According to the International Finance Corporation (IFC), the total value of Africa’s healthcare industry in 2016 is USD 70-billion. The pharmaceutical sector alone is worth just over USD 20-billion, and according to a McKinsey & Company report is expected to grow to between USD 40-billion to USD 65-billion by 2020. In spite of this, decades of under-investment in the health sector has left many countries in Africa with insufficient infrastructure (properly equipped and functioning hospitals and clinics), professional skills (specialists, doctors and nursing staff) and drugs and medicines to provide adequate healthcare to their citizens. This impacts on two levels: the poor who are wholly reliant on government facilities receive limited or no primary healthcare whilst people who can afford healthcare from private practioners cannot receive it because it is not available. It is of little surprise that WHO (World Health Organisation) healthcare indicators show Sub Saharan Africa lagging significantly behind other regions and falling well short of global averages. Adult and infant mortality remains high whilst life expectancy, despite improving over the past decade, is alarmingly low in certain countries.
The IFC estimates that around 60 per cent of health care financing in Africa comes from private sources and about 50 per cent of total health expenditure goes to private providers. In respect to public funding, governments in sub Saharan Africa spend on average 6 per cent of GDP on healthcare. While some countries provide more funding, for example Lesotho (11 per cent), Namibia (9 per cent) and Uganda (7 per cent) there is overall a shortfall in funding to address the ‘healthcare deficit’. This not only puts a strain on existing services but places a premium on quality healthcare delivery because of the scarcity of supply. For patients that can find local specialist services, the costs can be astronomical – sometimes as much as four times higher than the accepted reference price. This vacuum or skills shortage has created excessive demand for almost all specialists, including anaesthesiologists, gastroenterologists, nephrologists, neurosurgeons, orthopaedic surgeons, plastic surgeons and urologists.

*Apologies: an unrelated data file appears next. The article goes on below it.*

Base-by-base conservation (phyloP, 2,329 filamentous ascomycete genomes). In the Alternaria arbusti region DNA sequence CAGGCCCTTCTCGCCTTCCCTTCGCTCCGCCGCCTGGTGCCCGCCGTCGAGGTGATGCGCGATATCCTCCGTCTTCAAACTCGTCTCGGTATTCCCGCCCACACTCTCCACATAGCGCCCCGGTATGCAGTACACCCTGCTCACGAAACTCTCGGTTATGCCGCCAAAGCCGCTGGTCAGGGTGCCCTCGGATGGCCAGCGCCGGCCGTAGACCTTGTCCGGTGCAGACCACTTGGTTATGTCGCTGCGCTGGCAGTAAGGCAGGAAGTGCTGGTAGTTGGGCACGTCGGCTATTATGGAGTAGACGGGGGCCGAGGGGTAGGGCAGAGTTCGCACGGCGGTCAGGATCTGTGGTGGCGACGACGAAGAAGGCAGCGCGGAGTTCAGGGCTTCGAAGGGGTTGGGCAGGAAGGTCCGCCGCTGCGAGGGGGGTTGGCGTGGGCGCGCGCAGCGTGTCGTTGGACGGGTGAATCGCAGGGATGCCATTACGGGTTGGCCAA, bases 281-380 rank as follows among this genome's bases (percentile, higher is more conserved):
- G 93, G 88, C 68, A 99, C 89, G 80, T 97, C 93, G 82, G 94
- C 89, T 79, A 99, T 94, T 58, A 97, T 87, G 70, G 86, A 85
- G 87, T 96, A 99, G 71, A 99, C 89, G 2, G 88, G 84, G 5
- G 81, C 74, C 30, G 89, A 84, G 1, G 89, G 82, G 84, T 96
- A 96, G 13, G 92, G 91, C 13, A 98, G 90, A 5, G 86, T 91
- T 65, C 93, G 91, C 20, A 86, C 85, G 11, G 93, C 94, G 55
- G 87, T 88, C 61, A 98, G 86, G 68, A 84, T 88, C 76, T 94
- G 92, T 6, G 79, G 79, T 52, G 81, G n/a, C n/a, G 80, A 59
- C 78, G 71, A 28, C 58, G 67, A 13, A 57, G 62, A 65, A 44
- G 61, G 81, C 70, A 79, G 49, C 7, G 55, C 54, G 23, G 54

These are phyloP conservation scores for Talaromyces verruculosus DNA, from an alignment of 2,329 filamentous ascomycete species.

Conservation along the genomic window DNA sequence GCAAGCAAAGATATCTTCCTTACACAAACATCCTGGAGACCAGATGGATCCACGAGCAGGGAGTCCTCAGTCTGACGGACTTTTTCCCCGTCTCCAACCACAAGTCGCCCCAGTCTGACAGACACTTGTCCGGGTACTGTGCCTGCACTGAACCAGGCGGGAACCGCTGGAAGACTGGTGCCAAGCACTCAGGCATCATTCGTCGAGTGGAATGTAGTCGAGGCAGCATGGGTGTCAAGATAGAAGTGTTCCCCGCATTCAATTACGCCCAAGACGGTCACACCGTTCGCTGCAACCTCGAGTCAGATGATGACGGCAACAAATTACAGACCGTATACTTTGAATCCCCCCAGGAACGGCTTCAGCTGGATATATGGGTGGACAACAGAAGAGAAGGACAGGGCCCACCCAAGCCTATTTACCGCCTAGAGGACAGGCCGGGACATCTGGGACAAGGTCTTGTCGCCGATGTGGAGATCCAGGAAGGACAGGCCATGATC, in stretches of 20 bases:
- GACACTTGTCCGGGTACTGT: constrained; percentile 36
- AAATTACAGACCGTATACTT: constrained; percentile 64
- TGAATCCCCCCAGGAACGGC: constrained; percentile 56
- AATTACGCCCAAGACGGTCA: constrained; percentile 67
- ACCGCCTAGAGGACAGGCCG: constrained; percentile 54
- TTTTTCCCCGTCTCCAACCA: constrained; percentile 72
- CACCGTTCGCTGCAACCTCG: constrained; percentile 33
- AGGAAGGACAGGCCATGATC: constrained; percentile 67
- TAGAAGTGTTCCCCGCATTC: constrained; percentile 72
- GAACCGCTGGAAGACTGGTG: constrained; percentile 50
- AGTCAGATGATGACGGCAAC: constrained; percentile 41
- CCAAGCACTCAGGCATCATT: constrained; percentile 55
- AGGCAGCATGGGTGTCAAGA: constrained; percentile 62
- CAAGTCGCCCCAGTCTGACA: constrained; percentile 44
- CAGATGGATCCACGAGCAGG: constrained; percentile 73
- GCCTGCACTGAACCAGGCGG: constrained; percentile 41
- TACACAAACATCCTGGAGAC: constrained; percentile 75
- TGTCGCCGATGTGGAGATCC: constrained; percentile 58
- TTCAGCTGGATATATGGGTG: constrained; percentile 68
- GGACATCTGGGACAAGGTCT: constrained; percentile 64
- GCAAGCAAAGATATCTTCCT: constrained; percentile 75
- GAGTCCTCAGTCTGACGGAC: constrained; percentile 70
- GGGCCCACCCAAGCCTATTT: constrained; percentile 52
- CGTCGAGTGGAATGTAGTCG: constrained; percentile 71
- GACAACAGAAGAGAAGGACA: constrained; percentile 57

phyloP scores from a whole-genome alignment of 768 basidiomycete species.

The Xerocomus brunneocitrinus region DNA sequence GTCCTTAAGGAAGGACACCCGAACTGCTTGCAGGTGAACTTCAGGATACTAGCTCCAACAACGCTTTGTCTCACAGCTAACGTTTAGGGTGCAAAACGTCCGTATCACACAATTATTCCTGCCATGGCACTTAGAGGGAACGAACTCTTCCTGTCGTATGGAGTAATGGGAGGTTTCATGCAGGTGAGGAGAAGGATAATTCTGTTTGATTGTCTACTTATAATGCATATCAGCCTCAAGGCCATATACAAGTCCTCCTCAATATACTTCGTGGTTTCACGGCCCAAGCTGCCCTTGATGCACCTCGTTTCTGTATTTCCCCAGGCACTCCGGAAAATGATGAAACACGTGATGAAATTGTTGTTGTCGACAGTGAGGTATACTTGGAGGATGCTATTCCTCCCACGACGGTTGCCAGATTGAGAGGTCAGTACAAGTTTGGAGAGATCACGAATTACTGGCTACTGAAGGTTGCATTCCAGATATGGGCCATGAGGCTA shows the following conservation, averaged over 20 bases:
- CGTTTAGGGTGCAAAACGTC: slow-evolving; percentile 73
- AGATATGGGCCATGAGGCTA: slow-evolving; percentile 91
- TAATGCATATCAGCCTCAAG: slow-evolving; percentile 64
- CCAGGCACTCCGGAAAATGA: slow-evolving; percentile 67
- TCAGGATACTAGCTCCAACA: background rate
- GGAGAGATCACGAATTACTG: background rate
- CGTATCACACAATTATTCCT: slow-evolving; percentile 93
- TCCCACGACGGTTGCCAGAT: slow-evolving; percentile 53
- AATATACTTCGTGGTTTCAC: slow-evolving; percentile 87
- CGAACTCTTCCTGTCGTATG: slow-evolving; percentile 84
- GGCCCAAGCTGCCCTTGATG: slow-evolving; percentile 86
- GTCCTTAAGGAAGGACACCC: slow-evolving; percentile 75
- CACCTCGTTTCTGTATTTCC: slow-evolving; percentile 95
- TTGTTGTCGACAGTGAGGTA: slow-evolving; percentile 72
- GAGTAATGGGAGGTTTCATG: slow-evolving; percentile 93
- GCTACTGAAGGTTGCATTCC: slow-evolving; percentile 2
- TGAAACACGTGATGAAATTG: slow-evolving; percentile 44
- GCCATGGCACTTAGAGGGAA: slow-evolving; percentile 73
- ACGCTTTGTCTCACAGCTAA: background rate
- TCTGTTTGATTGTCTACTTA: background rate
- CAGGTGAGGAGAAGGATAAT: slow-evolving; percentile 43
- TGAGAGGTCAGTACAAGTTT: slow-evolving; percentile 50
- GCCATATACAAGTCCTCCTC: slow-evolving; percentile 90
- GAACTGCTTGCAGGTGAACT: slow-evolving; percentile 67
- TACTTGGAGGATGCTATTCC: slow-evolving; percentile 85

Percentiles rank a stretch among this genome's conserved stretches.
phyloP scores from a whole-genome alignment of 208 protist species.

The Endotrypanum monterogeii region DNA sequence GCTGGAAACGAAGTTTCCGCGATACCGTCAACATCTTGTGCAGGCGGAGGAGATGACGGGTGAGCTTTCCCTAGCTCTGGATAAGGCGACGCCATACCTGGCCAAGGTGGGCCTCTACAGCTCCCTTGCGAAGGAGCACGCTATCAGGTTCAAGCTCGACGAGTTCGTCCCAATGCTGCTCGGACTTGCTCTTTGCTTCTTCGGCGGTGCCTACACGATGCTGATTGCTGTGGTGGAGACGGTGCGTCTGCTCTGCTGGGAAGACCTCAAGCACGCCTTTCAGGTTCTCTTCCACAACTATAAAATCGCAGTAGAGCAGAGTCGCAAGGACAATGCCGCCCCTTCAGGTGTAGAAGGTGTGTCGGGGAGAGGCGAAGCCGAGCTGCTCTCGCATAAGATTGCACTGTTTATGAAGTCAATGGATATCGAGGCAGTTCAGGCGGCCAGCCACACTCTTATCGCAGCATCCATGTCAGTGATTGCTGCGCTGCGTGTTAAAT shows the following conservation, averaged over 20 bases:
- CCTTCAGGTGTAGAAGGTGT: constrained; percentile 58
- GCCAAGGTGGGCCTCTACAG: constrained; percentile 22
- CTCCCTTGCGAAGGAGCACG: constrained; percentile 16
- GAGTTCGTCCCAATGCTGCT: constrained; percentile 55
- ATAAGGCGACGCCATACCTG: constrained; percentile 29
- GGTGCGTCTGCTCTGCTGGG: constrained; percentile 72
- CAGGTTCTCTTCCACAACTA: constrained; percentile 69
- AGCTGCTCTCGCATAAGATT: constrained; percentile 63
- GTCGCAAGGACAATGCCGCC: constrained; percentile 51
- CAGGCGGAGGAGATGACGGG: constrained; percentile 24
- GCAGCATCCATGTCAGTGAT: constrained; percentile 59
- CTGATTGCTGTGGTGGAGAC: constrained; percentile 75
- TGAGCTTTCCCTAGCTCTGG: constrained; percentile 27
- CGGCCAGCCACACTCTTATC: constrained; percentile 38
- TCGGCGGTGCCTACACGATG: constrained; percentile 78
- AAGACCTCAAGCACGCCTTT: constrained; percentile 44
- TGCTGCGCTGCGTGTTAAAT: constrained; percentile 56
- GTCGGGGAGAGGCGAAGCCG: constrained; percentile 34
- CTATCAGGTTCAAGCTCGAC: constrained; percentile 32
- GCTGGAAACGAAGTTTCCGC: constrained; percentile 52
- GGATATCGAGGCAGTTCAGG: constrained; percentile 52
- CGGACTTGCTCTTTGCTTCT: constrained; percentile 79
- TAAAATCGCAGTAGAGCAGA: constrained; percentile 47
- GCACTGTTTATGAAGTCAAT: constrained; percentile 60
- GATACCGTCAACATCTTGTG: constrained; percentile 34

For wealthy individuals in Africa there is sometimes little option but to look abroad for consultation and treatment. It is not uncommon for expatriates, foreign contract workers, members of the diplomatic community and high net-worth individuals to travel to the USA, UAE, UK and South Africa for medical procedures. This has created an opportunity, most notably in East and West Africa, to establish ‘health hubs’ where world-class oncology, cardiology and maternity centres as well as specialist facilities such X-ray and MRI (magnetic resonance imaging) units could be set up. Furthermore, there is an opportunity to set up ‘one-stop specialist practices’. For example, sports medicine practices that would house an orthopaedic surgeon, a podiatrist and team of physiotherapists under one roof allowing for seamless consultation, diagnosis and treatment. Access to such facilities would attract not only locals but USD-paying patients (‘medical tourists’) from the region. Currently, only South Africa can be regarded as a medical tourism destination in Africa.